This year, we chartered a twin-engined Otter to land on the Chisel Glacier, a tributary of the Frederiksborg just to the south of the Cathedral. It had never been explored and appeared to have some of the steepest and most challenging peaks of the range around it. We had with us a hand-held GPS (global positioning system) with which we could set positional and altitude fixes both on the summits we reached and on other features to check the accuracy of the map and where necessary to redraw it. This gave our expedition an extra dimension. Our means of transport were nordic skis and pulks, plastic sledges with alloy shafts that allowed us to haul loads of a hundred kilos with amazingly little effort.

* * * * *

As the plane vanished over the immensity of the Frederiksborg Glacier, it was difficult to believe that it was only 30 hours since we had been in the busy departure lounge of Glasgow Airport on our way to Iceland. A scheduled flight from Keflavik Airport had taken us to Akureyri, a small seaport on the north coast of Iceland. From there, we flew by charter to Constable Point off Scorseby Sound to be picked up by a twin-engined Otter fitted with skis that took us down to the Lemon Mountains. We pointed out to the pilot where we wanted to land. The plane did a circuit to check out the carpet of snow for hidden crevasses and then swept in for a smooth landing.

There can be few wild places in the world that are so accessible and yet so remote and unspoilt. Once the plane had vanished, there was absolute silence, no sound of wind or running water. We were to have three weeks to climb and explore this amazing array of mountains and glaciers. Immediately opposite was Mejslen (Chisel). It was well named, soaring to a sharp chisel-like rock summit from a plinth of complex icefalls and hanging glaciers divided by rocky walls. It had caught our imagination when we had sledged past it in 1991. Phil Bartlett and Luke Hughes had attempted it from the other side in 1992, and we now resolved to make it our first objective.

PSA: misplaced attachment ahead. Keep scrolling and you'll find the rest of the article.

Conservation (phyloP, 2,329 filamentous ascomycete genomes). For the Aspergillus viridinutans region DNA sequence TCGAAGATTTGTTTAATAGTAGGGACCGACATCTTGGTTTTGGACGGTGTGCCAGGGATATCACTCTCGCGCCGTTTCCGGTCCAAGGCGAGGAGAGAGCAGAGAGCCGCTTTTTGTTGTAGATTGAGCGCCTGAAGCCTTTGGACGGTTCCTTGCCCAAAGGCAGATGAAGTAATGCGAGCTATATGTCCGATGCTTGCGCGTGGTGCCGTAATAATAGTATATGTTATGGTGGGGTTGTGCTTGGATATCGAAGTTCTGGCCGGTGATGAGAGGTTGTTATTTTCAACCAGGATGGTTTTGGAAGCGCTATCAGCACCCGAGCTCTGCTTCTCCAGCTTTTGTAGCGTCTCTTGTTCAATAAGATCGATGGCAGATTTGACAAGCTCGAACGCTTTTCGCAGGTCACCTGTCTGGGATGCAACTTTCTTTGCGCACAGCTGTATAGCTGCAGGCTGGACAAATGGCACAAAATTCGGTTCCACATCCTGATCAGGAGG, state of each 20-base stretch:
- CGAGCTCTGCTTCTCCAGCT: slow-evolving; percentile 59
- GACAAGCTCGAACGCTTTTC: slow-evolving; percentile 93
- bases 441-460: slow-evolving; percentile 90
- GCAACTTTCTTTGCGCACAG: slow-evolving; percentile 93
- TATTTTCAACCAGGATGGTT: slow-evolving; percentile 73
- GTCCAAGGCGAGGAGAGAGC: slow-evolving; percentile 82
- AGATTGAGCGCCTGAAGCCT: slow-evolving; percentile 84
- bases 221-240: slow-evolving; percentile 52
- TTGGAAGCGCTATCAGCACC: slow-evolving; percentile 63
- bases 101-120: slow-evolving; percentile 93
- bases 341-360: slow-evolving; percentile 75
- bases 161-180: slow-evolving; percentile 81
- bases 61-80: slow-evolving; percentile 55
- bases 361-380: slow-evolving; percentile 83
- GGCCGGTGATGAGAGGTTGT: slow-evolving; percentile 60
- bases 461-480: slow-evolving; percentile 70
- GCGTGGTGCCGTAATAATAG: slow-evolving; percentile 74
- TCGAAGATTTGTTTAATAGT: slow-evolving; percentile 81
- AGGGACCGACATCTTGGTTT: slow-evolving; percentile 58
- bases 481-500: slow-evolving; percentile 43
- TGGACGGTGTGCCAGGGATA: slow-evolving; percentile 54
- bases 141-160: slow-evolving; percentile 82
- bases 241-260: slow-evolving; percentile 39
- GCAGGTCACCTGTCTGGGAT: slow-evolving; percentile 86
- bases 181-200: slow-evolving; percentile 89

There was no obvious route to the summit. That first afternoon, having pitched our tents, we skied up the glacier to try to spy an easy line but could see none. We finally decided on a tortuous route up a series of linked snow gullies, gangways and ledges through its complex rocky defenses.

It was alpine in scale. Although only 2320 meters above sea level, with our camp at 1170 meters this meant a height gain of 1150 meters to the summit. Having 24 hours of daylight each day made the decision about when to start our climb more, rather than less, difficult. We wanted the snow to be as hard as possible, which entailed working out the times when the face would be in the shade. We finally decided to set out at one o’clock in the afternoon of the following day, since the face went into the shade in the late morning and came into the sun again around the middle of the night.

A short walk up to the bergschrund and then a series of snow slopes and ridges, alternating with stretches of bare ice, led to the rocky wall we had to cross to reach the next large snow patch. Time to put on the rope. Graham and I were out in front, alternating leads as we picked our way through the rocky maze across a series of veins of snow and up the open slopes of a hanging glacier that clung to the upper part of the north face.

There was one more rocky barrier between us and the summit, but this was also broken by a tenuous snow line. We reached its foot at around seven that evening. We had been on the go for six hours and it seemed high time for a tea break. We had brought a gas stove with us. We melted some ice and brewed up. Having 24 hours of daylight removes some of the time constraint, but it has its hazards since there is a temptation to keep going on for as long as the climb lasts without any rest. Stopping for an hour to eat and drink made all the difference. We set out again refreshed, climbing sugary, unsubstantial snow lying on hard ice, weaving our way once again through the easiest line between bulging granite walls until a final snow slope, stretching up into steep ice, led towards the summit ridge. I was relieved that it was Graham’s turn to lead, as he cramponed confidently upwards. Another rope-length and we were on top, a dramatic little rock spire with barely enough room for the four of us to cling to. It was just after midnight and the sun, lying low on the horizon to the north, still lit the sky. It was a superb viewpoint. We could see the Cathedral, our objective in 1991, about 15 miles to the north. We could also see the coxcombed rock peak we had mistaken for the Cathedral. Beyond, lay the great white sweep of the icecap and below us the huge expanse of the Frederiksborg Glacier, reaching down to the ocean on the eastern horizon.